Histiotypic. The in vitro resemblance of cells in culture to a tissue in form, function, or both. For example, a suspension of fibroblast-like cells may secrete a glycosaminoglycan-collagen matrix and the result is a structure resembling fibrous connective tissue, which is, therefore, histiotypic. This term is not meant to be used along with culture. Thus, a tissue culture system demonstrating form and function typical of the cells in vivo would be said to be histiotypic.
Homokaryon. A cell possessing two or more genetically identical nuclei in a common cytoplasm, derived as a result of cell-to-cell fusion.
Hybridoma. The cell which results from the fusion of an antibody-producing tumor cell (myeloma) and an antigenically stimulated normal plasma cell. Such cells are constructed because they produce a single antibody directed against the antigen epitope which stimulated the plasma cell. This antibody is referred to as a monoclonal antibody.
Immortalization. The attainment by a cell culture, whether by perturbation or intrinsically, of the attributes of a continuous cell line. An immortalized cell is not necessarily one which is neoplastically or malignantly transformed.
In vitro transformation. A heritable change occurring in cells in culture, either intrinsically or from treatment with chemical carcinogens, oncongenic viruses, irradiation, transfection with oncogenes, etc., which leads to the acquisition of altered morphological, antigenic, neoplastic, proliferative, or other properties. This expression is distinguished from in vitro neoplastic transformation in that the alterations occurring in the cell population may not always include the ability of the cells to produce tumors in appropriate hosts. The type of transformation should always be specified in any description.
Organ culture. The maintenance or growth of organ primordia or the whole or parts of an organ in vitro in a way that may allow differentiation and preservation of the architecture and/or function.
Paracrine. In animals, a cell which produces hormones, growth factors or other signaling substances for which the target cells, expressing the corresponding receptors, are located in its vicinity, or in a group adjacent to it. (See also autocrine and endocrine.)
Passage. The transfer or transplantation of cells, with or without dilution, from one culture vessel to another. It is understood that any time cells are transferred from one vessel to another, a certain portion of the cells may be lost, and therefore dilution of cells, whether deliberate or not, may occur. This term is synonymous with subculture.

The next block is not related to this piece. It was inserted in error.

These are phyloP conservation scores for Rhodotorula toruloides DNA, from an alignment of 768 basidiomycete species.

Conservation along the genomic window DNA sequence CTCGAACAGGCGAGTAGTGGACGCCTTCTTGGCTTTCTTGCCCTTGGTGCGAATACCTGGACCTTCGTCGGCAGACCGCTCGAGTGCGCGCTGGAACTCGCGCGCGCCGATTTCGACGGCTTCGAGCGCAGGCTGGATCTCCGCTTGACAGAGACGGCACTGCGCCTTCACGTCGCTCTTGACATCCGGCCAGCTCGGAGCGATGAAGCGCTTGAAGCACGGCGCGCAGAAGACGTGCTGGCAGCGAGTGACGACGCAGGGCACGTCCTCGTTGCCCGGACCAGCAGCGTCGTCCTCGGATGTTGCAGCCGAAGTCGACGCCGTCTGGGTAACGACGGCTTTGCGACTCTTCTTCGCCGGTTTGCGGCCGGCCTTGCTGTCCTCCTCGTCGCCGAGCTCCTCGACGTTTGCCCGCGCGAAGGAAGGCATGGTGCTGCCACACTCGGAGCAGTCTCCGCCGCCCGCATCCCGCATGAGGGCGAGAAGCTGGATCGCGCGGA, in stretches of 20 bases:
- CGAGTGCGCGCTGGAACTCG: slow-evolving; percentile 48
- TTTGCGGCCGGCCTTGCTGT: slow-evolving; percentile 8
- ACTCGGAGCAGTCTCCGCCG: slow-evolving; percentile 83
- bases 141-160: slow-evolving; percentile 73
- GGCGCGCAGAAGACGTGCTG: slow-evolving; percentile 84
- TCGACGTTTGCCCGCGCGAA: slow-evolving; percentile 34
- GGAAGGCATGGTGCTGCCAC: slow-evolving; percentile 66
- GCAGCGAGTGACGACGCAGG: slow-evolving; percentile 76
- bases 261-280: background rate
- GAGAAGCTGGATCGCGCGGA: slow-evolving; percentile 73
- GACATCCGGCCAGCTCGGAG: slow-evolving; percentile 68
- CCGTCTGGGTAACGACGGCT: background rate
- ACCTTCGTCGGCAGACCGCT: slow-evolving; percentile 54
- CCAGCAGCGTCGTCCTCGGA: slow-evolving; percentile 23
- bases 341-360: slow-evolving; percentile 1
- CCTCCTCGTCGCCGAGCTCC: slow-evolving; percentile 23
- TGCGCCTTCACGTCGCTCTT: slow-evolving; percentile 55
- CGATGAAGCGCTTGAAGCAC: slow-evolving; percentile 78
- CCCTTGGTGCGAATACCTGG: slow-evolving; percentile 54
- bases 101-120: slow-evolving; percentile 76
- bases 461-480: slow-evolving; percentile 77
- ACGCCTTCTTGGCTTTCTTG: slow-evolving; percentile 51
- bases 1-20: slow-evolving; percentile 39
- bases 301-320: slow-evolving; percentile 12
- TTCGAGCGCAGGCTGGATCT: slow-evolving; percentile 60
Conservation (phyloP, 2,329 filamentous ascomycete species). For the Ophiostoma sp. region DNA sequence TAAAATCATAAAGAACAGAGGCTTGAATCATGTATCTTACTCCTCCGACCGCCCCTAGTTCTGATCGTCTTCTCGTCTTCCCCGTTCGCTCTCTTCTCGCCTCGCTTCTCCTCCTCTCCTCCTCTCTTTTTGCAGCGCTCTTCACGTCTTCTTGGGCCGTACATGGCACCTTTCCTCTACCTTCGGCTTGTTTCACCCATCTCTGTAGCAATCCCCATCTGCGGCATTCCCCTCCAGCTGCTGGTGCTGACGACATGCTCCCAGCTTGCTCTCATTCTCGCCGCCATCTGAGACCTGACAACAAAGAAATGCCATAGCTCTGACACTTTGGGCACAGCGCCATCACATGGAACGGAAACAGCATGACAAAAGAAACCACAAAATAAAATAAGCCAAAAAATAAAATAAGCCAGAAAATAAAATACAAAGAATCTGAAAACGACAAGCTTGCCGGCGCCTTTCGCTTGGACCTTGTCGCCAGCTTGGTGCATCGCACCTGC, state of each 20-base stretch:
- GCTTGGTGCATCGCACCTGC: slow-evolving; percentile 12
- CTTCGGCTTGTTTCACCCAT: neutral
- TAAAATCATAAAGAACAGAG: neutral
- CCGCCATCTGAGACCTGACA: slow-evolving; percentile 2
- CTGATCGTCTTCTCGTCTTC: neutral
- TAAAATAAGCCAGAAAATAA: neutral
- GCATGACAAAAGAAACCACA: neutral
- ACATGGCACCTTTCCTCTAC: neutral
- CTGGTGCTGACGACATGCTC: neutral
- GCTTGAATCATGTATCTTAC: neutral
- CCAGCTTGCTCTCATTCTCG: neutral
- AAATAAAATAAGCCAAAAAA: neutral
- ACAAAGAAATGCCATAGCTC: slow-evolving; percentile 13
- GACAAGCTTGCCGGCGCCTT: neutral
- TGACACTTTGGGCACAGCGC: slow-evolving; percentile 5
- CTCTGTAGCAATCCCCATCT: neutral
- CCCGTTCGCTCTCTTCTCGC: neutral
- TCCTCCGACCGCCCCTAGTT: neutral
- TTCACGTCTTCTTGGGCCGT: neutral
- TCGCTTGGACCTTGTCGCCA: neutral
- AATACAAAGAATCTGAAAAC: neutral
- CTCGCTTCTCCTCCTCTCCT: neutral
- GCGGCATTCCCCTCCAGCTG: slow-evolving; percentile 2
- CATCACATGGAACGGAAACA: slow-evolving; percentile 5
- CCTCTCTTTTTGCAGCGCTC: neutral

Passage number. The number of times the cells in the culture have been subcultured or passaged. In descriptions of this process, the ratio or dilution of the cells should be stated so that the relative cultural “age” can be ascertained.
Plating efficiency. This term originally encompassed the terms attachment efficiency, cloning efficiency, and colony forming efficiency; it is now better to use one or more of them in its place because plating is not sufficiently descriptive. (See attachment efficiency, cloning efficiency, and colony forming efficiency.)
Population density. The number of cells per unit area or volume of a culture vessel, or the number of cells per unit volume of medium in a suspension culture.
Population doubling level. The total number of population doublings of a cell line or strain since its initiation in vitro. This term is synonymous with cell generation time.
Population doubling time. The interval, calculated during the logarithmic phase of growth in which cells double in number; for example, 1.0 x 106 cells increase to 2.0 x 106 cells. This term is not synonymous with cell generation time.
Primary culture. A culture started from cells, tissues, or organs taken directly from organisms. A primary culture may be regarded as such until it is successfully subcultured for the first time. It then becomes a cell line.
Pseudodiploid. The condition in which the number of chromosomes in a cell is diploid but, as a result of chromosomal rearrangements, the karyotype is abnormal and linkage relationships may be disrupted.
Saturation density. The maximum cell number attainable, under specified culture conditions, in a culture vessel. This term is usually expressed as the number of cells per square centimeter in a monolayer culture or the number of cells per cubic centimeter in a suspension culture.
Suspension culture. A type of culture which will grow and can be maintained without attaching to a surface, such as glass or plastic.
Transfection. The transfer, for the purpose of genomic integration, of foreign DNA into cells in culture. The traditional microbiological usage of this term implied that the DNA being transferred was derived from a virus. The definition as stated here describes the general transfer of DNA irrespective of its source.
Undifferentiated. With animal cells, this is the state wherein the cell in culture lacks the specialized structure and/or function of the cell type in vivo.